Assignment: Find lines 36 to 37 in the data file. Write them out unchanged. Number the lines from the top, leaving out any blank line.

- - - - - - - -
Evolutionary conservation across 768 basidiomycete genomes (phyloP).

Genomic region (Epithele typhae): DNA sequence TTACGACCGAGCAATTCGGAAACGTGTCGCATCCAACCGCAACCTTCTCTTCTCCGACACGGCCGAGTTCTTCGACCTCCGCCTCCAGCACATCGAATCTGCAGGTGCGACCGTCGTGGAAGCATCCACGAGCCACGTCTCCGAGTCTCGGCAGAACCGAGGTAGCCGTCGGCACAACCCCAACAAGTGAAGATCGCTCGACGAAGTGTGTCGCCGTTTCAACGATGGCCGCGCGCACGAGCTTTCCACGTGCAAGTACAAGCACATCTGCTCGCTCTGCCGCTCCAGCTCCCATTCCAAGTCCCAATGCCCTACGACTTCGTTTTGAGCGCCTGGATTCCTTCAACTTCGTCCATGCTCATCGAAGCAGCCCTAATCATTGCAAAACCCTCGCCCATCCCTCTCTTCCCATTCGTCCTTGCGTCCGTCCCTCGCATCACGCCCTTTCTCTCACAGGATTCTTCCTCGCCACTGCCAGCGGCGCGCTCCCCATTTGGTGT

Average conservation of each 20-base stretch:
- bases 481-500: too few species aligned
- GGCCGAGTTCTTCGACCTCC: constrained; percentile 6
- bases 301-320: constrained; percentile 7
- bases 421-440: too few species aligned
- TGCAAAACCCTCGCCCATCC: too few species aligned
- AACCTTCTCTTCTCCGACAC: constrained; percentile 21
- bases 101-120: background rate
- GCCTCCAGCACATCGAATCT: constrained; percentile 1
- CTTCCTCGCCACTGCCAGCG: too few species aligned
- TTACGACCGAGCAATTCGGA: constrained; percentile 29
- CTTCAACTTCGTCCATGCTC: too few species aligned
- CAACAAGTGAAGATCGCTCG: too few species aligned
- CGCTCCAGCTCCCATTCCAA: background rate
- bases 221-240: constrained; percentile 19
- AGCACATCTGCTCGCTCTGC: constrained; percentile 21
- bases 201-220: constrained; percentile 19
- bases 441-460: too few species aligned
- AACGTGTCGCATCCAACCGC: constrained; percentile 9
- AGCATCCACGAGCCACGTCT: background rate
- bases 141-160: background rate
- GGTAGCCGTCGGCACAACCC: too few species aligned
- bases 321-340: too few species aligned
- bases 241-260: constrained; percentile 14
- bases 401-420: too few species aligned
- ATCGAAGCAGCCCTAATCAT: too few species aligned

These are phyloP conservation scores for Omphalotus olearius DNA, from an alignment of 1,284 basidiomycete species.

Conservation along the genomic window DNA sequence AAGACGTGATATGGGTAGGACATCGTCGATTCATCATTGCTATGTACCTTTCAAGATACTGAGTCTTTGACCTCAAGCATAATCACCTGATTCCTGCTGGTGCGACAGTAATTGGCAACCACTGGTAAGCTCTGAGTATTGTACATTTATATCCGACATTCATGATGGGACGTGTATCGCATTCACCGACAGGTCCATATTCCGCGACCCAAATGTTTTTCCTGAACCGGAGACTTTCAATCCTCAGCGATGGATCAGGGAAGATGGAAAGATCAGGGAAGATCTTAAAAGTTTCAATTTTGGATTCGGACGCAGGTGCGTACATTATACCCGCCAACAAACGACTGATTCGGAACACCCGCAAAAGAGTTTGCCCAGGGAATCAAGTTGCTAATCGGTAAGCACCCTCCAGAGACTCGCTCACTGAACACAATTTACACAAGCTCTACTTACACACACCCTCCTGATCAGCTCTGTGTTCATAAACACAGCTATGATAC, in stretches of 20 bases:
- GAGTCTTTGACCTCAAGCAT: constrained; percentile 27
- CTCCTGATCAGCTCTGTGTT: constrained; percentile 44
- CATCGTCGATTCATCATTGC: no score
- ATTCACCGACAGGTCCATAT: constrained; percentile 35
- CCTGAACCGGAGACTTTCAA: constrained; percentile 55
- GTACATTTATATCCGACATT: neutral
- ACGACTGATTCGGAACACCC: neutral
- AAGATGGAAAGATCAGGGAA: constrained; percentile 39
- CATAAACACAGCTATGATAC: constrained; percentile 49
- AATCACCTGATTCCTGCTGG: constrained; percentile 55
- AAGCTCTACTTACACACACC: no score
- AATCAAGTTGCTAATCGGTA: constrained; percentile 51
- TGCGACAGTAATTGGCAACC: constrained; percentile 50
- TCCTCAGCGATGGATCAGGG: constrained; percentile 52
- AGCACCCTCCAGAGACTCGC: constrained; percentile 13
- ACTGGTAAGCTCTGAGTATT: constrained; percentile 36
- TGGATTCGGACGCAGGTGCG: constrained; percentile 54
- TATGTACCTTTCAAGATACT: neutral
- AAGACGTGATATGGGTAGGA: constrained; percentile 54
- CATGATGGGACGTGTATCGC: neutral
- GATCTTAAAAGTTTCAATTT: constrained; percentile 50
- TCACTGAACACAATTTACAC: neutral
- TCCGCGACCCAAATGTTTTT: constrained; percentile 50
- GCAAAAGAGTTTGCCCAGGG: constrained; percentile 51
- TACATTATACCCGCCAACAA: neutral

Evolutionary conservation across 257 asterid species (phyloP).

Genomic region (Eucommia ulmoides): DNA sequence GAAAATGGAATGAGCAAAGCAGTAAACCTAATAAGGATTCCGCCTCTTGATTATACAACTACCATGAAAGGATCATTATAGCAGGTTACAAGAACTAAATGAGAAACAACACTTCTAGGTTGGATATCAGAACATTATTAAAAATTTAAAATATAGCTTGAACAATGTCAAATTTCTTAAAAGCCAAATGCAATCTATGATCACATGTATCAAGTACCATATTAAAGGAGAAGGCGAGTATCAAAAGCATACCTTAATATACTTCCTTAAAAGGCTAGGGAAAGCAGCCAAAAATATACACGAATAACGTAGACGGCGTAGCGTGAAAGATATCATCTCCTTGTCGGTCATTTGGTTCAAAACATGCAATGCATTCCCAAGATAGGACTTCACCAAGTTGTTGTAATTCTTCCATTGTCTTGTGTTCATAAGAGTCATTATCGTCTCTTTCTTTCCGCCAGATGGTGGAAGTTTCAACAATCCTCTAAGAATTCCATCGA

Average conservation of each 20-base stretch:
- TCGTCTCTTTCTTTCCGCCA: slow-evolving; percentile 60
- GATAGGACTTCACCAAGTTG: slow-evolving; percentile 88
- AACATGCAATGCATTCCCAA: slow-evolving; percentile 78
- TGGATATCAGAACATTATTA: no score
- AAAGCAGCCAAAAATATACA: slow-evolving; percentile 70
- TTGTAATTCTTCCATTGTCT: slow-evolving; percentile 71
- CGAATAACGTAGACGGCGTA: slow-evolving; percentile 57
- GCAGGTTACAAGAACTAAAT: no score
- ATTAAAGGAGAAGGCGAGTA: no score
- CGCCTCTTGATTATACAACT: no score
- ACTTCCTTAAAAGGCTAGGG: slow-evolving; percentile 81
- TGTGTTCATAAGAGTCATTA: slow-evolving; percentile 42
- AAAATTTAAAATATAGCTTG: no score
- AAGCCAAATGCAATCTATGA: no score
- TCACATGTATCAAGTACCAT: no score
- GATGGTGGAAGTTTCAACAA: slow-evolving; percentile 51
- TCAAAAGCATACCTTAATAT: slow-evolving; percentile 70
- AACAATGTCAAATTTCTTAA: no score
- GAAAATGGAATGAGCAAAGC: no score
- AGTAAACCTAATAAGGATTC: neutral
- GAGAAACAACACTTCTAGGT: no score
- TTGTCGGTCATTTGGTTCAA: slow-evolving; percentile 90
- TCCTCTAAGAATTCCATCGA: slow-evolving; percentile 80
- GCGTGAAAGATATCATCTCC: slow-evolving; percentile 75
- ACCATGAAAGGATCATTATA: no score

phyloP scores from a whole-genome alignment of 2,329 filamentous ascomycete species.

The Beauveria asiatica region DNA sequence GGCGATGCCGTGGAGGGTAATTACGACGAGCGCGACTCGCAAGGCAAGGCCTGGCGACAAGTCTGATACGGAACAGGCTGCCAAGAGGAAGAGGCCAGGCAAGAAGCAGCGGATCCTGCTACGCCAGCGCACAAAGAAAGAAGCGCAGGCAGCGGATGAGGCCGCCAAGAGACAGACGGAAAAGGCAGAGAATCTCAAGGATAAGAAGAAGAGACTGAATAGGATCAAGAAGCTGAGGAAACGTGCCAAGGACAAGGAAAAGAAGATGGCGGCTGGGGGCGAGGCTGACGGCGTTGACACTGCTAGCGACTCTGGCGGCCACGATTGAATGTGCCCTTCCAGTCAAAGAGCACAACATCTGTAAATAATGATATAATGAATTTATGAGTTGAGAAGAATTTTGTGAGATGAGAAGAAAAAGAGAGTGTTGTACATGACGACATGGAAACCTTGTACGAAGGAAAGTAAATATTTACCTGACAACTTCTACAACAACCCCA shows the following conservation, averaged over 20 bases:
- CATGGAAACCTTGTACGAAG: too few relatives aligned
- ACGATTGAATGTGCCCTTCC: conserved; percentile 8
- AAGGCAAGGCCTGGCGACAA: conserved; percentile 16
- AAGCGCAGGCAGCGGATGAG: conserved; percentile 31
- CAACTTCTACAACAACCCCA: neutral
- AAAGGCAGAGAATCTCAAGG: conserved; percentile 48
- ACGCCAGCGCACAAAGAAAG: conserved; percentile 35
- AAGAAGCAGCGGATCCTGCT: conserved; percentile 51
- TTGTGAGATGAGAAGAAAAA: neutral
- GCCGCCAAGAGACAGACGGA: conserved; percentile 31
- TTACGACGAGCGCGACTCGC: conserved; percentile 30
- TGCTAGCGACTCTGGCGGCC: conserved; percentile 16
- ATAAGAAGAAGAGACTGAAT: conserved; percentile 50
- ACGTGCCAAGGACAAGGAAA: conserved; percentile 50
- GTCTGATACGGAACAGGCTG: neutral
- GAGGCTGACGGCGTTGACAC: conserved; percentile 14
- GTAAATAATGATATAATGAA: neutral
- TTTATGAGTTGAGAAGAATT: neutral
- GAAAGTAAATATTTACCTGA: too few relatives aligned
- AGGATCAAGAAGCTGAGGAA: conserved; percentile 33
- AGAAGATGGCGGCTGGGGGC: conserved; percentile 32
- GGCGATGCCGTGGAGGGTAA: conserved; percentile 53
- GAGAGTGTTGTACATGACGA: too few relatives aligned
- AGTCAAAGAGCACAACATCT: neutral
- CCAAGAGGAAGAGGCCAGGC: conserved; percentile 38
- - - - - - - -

- GTACATTTATATCCGACATT: neutral
- ACGACTGATTCGGAACACCC: neutral